Sync Your Pocket Synth With Ableton

The Teenage Engineering Pocket Operators are highly popular devices — pocket-sized synthesizers packed full of exciting sounds and rhythmic options. They’re also remarkably affordable. However, this comes at a cost — they don’t feature MIDI connectivity, so it can be difficult to integrate them into a bigger digital music setup. Never fear, little-scale’s got your back. This Max patch allows you to synchronize an Ableton Link network to your Pocket Operators.

little-scale’s trademark is creating useful software and hardware devices using cheap, off-the-shelf hardware wherever possible. The trick here is a simple Max patch combined with a $2 USB soundcard or Bluetooth audio adapter. It’s all very simple: the Pocket Operators have a variety of sync modes that sync on audio pulses, essentially a click track. They use stereo 3.5mm jacks on board, generally using one channel for the synth’s audio and one channel for receiving sync pulses. It’s a simple job to synthesize suitable sync pulses in Ableton, and then pump them out to the Pocket Operators through the Bluetooth or USB audio output.

The Pocket Operators sync at a rate of 2 PPQN — that’s pulses per quarter note. little-scale says that KORG volcas & monotrons should also work with this patch, as they run at the same rate, but it’s currently untested. If you happen to try this for yourself, let us know if it works for you. Video below the break.

We’ve seen pocket synths on Hackaday before, with this attractive mixer designed for use with KORG Volcas.

17 thoughts on “Sync Your Pocket Synth With Ableton

  1. Did a similar thing with my mate’s Volcas. He composes music on a Sony PSP when he’s on the move. From reading about it somewhere, we found out the same thing, you can send pulses to the Volca’s sync ports to sync with it’s sequencer. So built a stereo jack splitter cable, played the PSP’s music out of the right channel, and a click track through the left.

    I can’t remember where we got the info on the pulses, maybe the manual. But it was pretty tolerant, we used much shorter pulses (because my friend had them available) and they still triggered it reliably. It was chance whether the audio level would be enough to trigger the Volca but it was fine.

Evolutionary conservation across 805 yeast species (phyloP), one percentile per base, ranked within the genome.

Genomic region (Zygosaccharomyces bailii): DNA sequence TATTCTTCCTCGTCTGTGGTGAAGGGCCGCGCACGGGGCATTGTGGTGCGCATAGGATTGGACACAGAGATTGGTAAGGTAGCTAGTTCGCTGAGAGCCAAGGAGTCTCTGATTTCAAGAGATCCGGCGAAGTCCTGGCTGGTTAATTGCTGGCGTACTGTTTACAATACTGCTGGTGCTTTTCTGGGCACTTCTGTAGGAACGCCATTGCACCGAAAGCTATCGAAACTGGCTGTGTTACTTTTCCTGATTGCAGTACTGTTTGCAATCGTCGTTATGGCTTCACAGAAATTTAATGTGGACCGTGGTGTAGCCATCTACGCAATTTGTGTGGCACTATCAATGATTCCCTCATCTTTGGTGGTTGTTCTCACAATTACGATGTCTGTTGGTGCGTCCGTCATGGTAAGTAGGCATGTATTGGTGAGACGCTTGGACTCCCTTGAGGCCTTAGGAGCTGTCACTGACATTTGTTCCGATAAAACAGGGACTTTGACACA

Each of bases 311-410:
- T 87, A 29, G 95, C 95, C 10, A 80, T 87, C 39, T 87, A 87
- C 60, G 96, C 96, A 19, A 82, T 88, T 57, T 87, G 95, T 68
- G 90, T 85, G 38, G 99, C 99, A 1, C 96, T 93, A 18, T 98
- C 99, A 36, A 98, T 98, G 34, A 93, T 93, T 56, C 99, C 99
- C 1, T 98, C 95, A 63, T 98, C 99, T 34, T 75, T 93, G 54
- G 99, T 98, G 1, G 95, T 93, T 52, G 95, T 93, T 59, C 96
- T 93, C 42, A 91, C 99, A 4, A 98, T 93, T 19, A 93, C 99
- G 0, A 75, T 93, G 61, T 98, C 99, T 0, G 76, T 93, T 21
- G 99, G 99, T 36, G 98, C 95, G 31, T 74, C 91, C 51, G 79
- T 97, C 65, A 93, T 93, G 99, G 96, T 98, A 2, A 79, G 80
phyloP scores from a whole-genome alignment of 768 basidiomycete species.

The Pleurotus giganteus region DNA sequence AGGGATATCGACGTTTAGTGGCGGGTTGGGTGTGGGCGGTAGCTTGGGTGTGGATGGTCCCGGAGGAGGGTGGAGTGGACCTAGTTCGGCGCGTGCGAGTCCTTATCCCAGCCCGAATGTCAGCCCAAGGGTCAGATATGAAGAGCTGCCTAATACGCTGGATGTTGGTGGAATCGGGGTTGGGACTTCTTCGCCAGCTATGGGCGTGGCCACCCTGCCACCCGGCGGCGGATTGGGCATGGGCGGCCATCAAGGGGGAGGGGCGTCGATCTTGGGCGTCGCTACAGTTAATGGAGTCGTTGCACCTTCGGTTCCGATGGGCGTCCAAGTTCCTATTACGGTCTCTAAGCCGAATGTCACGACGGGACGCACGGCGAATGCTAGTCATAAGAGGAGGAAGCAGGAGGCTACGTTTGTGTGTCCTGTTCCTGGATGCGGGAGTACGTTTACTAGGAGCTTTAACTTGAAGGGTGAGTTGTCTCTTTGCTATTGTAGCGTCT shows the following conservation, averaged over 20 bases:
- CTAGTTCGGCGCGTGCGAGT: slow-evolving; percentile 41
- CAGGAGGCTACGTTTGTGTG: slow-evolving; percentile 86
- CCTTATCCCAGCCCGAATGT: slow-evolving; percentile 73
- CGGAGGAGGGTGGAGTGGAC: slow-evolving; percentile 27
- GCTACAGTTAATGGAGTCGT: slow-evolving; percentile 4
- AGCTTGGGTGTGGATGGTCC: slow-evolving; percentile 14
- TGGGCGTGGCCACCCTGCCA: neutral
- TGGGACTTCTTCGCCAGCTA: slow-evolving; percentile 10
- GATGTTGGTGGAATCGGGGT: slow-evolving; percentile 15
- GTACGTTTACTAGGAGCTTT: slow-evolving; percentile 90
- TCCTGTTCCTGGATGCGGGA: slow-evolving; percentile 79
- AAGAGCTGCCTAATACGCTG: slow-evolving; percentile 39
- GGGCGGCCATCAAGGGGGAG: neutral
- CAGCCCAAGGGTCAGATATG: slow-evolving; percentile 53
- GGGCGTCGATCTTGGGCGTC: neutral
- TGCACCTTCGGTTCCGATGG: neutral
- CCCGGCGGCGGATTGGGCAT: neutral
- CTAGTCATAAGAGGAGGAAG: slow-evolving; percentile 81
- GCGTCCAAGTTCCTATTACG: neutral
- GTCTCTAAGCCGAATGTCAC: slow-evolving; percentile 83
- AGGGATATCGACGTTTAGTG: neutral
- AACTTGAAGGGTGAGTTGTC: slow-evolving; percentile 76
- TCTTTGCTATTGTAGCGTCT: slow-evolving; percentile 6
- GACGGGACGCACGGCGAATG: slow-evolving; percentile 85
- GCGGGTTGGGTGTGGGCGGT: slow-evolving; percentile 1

So pretty much any audio source ought to work, at least with Volcas, and probably with TE’s things. The Teenage boards are works of art, particularly the Game And Watch-style LCD displays they use. They’re all custom, too. You don’t see many people use custom LCD graphics any more, nowadays they generally use dot-matrix. But these ones have little computer-game guys operating a submarine or whatever, as part of the music generation process. They’re a work of art, and a much better one than some of the “art” that’s appeared on here.

  2. Wife looks over shoulder, sees sewing machine on LCD in the picture above, “What’s that?”. “A synthesizer”. “What does that have to do with sewing machines?” ????????

  3. The custom LCD screens are neat, bit i don’t want to be the guy who has to reverse engineer them in 20 Years time.

    Every time you build a synth with a custom part, god kills a hackers kitten.

    Music tech stays around forever, there are still Stradivarius violins being played!

  4. Does anyone else think these (pocket operators) are kind of spendy for what they are? I want to know how bad I would be at operating one of these, but I know I would blame my lack of ability to create anything pleasing on only owning one.

    1. From a purely DIY-cost-of-parts perspective, yeah, they’re probably pricey. But if your’e trying to make an actual product and run an actual company and make an actual profit, then they seem very reasonably priced to me.

  5. Slightly unrelated but I was able to directly sync my korg monologue to the pocket operator using, of course, a standard consumer-grade 3.5 mm audio cable. Mind you I’ve not linked any of that to Ableton yet; I only have Live Lite :( Can’t afford full version

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